The name Tenebræ (the Latin word for "shadows") was originally given to the ancient monastic services of matins (celebrated after midnight) and lauds (celebrated at dawn) of the last three days of Holy Week. By the late Middle Ages, these services were consolidated into a single daily celebration on each evening before Holy Thursday, Good Friday, and Holy Saturday. Following numerous 20th-century papal reforms, Tenebræ today is celebrated in many different forms, which can include the chanting of the Lamentations of Jeremiah, in which each verse is introduced by a letter of the Hebrew alphabet, and the gradual extinguishing of candles and other lights in the church to signify the darkness that overshadowed the earth at Christ’s crucifixion. The loud noise, or strepitus, at the conclusion of the service suggests the earthquake described in the Passion narratives. The single candle left burning is the symbol and promise of Christ’s triumph over death and darkness. The Cathedral Cantorei will sing Thomas Tallis’ setting of the Lamentations of Jeremiah and the sublime Miserere mei, Deus by Gregorio Allegri, as well as plainchant psalmody. Father Michael G. Ryan, presider.  

Tre Ore
Friday, April 7 from 12pm-3pm  

We observe the traditional Good Friday devotion of Tre Ore (“Three Hours”) in which we remember the last words of Christ proclaimed from the cross. These brief exclamations from Jesus alternate with movements from Giovanni Battista Pergolesi’s Stabat Mater and meditations by Diana Macalintal on the Seven Last Words of Christ. The Pergolesi is sung by Jubilate! Young Women’s Ensemble, Stacey Sunde, director with the Cathedral Chamber Orchestra, conducted by Joseph Adam.  

RCIA During Lent

JOURNEY OF THE ELECT  Lent is a time of intensive prayer and preparation for our Catechumens, who are preparing for Baptism, Confirmation, and Eucharist at the Easter Vigil. Soon they will no longer be called Catechumens, but “Elect,” following the celebration of the Rite of Election. This final period of purification and enlightenment, which, since the beginnings of the Church, has taken place during Lent, consists more of interior reflection than catechetical instruction. It is intended to purify the hearts and minds of the Elect as they search their own consciences and do penance. This period is also intended to enlighten their minds and hearts with a deeper knowledge of Christ the Savior.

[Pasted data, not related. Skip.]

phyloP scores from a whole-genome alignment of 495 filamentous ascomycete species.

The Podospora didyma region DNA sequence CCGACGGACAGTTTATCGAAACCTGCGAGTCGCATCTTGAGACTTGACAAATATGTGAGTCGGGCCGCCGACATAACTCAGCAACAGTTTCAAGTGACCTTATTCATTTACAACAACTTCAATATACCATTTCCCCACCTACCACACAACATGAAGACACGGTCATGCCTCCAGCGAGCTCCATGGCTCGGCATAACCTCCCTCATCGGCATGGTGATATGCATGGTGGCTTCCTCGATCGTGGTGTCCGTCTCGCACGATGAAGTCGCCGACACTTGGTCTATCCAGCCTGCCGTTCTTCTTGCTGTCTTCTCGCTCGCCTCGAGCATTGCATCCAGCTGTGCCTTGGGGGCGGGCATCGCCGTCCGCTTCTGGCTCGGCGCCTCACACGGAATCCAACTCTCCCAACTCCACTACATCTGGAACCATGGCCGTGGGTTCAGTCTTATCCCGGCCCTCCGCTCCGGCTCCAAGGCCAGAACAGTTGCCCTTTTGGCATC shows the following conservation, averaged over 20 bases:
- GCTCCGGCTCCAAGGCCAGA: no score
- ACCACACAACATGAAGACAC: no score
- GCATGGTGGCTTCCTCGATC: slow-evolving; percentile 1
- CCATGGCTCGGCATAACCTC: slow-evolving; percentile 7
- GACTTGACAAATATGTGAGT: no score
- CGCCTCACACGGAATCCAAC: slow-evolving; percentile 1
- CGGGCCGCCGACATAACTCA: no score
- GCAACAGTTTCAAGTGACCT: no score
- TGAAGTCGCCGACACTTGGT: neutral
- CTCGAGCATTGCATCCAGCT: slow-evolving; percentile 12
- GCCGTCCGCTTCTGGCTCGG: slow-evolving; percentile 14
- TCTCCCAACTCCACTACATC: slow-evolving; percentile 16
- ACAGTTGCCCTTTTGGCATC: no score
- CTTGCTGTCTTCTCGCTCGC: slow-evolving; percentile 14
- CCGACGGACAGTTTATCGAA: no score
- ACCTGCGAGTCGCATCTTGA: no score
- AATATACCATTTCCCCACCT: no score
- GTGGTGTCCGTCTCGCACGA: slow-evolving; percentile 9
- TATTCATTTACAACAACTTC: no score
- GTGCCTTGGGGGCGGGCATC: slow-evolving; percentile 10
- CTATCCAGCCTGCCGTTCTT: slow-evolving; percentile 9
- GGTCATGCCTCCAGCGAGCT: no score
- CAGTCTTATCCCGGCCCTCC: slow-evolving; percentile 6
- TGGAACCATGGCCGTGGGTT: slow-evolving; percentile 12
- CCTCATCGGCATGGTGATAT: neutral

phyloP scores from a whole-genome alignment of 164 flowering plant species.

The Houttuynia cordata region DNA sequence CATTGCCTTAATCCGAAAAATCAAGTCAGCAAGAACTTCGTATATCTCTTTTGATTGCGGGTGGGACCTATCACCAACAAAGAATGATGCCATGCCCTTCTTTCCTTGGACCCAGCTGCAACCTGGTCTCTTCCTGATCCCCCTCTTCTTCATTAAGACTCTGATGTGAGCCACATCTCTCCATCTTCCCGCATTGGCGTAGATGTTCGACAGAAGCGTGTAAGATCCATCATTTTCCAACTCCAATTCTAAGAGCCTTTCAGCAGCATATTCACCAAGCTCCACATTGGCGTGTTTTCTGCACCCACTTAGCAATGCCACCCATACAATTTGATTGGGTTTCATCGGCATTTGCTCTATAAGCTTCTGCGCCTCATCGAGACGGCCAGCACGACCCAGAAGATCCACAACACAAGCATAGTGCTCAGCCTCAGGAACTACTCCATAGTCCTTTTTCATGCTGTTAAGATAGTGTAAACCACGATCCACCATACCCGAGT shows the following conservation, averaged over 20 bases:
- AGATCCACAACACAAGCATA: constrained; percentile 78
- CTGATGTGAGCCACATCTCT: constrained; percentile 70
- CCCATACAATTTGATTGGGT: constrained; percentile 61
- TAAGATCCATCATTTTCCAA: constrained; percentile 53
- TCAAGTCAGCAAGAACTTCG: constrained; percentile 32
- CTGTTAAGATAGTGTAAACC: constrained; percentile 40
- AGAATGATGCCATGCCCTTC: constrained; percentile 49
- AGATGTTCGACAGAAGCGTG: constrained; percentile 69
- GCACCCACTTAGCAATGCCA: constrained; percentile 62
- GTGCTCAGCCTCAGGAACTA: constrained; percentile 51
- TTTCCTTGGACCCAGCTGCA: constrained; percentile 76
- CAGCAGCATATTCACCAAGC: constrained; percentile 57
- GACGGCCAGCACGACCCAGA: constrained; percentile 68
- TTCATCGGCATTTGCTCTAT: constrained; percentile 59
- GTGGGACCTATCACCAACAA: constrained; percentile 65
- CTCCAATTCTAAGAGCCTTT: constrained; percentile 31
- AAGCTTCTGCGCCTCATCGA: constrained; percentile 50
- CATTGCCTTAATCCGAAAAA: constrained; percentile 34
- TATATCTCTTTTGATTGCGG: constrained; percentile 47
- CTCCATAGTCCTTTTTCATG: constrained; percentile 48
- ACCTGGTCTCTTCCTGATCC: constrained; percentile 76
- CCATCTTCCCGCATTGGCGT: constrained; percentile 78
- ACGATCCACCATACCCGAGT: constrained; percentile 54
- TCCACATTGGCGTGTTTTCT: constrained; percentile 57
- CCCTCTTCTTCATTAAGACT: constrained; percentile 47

Please pray for those to be baptized at the Easter Vigil:

Celeste Axelson ▪ Dave Duche
Kate Fay ▪ Olivia Hall
Sherri Pimentel ▪ Aster Starr
Jacob Hughes  

Please visit the Place of Prayer near the Cathedral font or on the Cathedral website, and pray for our Elect each day during this season of Lent. As Easter draws near, you are invited to write a note telling our Elect of your prayerful support. The following are some important moments in the journey of our Catechumens:  

RITE OF ELECTION We begin a season of intensified preparation by celebrating the Rite of Election on February 25. On the basis of the testimony of sponsors and catechists, the Church judges the state of readiness of the Catechumens for baptism, and decides on their advancement toward the sacraments of initiation. This step is called “election” and is based on the Catechumens’ election by God, in whose name the Church acts. From this point on, those preparing for Baptism are referred to as the Elect.  

THE SCRUTINIES Lent began in the Church as a time of intense spiritual preparation and healing for the Elect. On the third, fourth and fifth Sundays of Lent, the Church pours out her most powerful prayers for deliverance from sin and evil during the Scrutiny Rites. These rites will take place at the 10:00am Mass on March 12, 19, and 26.  

SATURDAY, APRIL 8, 8:30pm: THE EASTER VIGIL On this holiest of nights, we celebrate the sacraments of Baptism, Confirmation and Eucharist with our Elect. The Easter Vigil is the undisputed high point of the entire liturgical year, the “mother of all vigils,” as St. Augustine called it.

Official Lenten Regulations
from the Archdiocese of Seattle

For this penitential season, the Church draws on the wisdom of the Scriptures and tradition in suggesting a time of intense prayer, fasting, and almsgiving.           

Catholics in the United States are obliged to abstain on Ash Wednesday and on all Fridays during the season of Lent. Catholics are also obliged to fast on Ash Wednesday and Good Friday. Self-imposed observance of fasting on all weekdays of Lent is strongly recommended, as is abstinence from meat on all Fridays of the year. Archbishop Etienne has granted a dispensation for Friday, March 17, St. Patrick’s Day. Ash Wednesday is February 22, 2023. Good Friday is April 7, 2023.

Fasting. On a day of fasting, one full meal is allowed. Two other meals, sufficient to maintain strength, may be taken according to each one’s needs, but together they should not equal the other full meal. Eating between meals is not permitted, but liquids, including milk and juices, are permitted. Abstinence. On days of abstinence eating of meat is not allowed. The obligation of fasting binds Catholics who are 18-59 years old. The obligation of abstinence applies to those 14 years and older. The law does not oblige when health or ability to work would be seriously affected.

The Chancery